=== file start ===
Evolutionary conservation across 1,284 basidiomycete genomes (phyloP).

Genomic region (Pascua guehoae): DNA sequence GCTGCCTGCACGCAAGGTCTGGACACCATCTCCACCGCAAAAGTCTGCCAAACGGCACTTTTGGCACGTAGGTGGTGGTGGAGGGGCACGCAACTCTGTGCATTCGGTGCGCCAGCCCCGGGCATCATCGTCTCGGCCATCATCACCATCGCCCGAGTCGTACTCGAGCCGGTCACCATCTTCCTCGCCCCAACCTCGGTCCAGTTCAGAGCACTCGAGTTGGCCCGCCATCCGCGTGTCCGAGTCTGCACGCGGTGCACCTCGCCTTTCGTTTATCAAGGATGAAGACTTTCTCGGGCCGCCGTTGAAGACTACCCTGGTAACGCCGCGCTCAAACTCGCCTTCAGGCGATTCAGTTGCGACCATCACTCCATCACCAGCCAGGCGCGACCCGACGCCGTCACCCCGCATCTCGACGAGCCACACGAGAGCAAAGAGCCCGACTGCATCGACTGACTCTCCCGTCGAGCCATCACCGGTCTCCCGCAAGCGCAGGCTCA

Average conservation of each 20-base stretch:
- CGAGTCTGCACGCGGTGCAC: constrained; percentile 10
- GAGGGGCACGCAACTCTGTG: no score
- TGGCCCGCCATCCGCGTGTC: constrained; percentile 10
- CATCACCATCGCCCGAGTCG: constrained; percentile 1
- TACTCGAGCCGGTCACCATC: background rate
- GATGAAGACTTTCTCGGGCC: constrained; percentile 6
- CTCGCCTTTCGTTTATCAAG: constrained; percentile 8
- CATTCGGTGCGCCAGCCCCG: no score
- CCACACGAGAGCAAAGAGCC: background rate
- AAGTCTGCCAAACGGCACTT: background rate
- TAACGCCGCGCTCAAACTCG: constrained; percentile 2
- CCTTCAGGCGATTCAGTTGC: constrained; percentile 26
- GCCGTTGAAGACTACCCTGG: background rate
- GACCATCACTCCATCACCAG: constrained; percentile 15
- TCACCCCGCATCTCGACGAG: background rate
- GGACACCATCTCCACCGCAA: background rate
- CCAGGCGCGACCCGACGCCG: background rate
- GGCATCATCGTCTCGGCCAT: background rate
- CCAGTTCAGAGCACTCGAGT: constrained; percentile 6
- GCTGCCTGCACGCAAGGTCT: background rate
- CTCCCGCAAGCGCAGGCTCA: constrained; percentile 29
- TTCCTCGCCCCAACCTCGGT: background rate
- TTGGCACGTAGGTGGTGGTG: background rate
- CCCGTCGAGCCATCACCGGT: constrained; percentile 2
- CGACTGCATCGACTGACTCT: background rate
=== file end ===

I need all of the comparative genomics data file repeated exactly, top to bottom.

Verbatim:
Evolutionary conservation across 1,284 basidiomycete genomes (phyloP).

Genomic region (Pascua guehoae): DNA sequence GCTGCCTGCACGCAAGGTCTGGACACCATCTCCACCGCAAAAGTCTGCCAAACGGCACTTTTGGCACGTAGGTGGTGGTGGAGGGGCACGCAACTCTGTGCATTCGGTGCGCCAGCCCCGGGCATCATCGTCTCGGCCATCATCACCATCGCCCGAGTCGTACTCGAGCCGGTCACCATCTTCCTCGCCCCAACCTCGGTCCAGTTCAGAGCACTCGAGTTGGCCCGCCATCCGCGTGTCCGAGTCTGCACGCGGTGCACCTCGCCTTTCGTTTATCAAGGATGAAGACTTTCTCGGGCCGCCGTTGAAGACTACCCTGGTAACGCCGCGCTCAAACTCGCCTTCAGGCGATTCAGTTGCGACCATCACTCCATCACCAGCCAGGCGCGACCCGACGCCGTCACCCCGCATCTCGACGAGCCACACGAGAGCAAAGAGCCCGACTGCATCGACTGACTCTCCCGTCGAGCCATCACCGGTCTCCCGCAAGCGCAGGCTCA

Average conservation of each 20-base stretch:
- CGAGTCTGCACGCGGTGCAC: constrained; percentile 10
- GAGGGGCACGCAACTCTGTG: no score
- TGGCCCGCCATCCGCGTGTC: constrained; percentile 10
- CATCACCATCGCCCGAGTCG: constrained; percentile 1
- TACTCGAGCCGGTCACCATC: background rate
- GATGAAGACTTTCTCGGGCC: constrained; percentile 6
- CTCGCCTTTCGTTTATCAAG: constrained; percentile 8
- CATTCGGTGCGCCAGCCCCG: no score
- CCACACGAGAGCAAAGAGCC: background rate
- AAGTCTGCCAAACGGCACTT: background rate
- TAACGCCGCGCTCAAACTCG: constrained; percentile 2
- CCTTCAGGCGATTCAGTTGC: constrained; percentile 26
- GCCGTTGAAGACTACCCTGG: background rate
- GACCATCACTCCATCACCAG: constrained; percentile 15
- TCACCCCGCATCTCGACGAG: background rate
- GGACACCATCTCCACCGCAA: background rate
- CCAGGCGCGACCCGACGCCG: background rate
- GGCATCATCGTCTCGGCCAT: background rate
- CCAGTTCAGAGCACTCGAGT: constrained; percentile 6
- GCTGCCTGCACGCAAGGTCT: background rate
- CTCCCGCAAGCGCAGGCTCA: constrained; percentile 29
- TTCCTCGCCCCAACCTCGGT: background rate
- TTGGCACGTAGGTGGTGGTG: background rate
- CCCGTCGAGCCATCACCGGT: constrained; percentile 2
- CGACTGCATCGACTGACTCT: background rate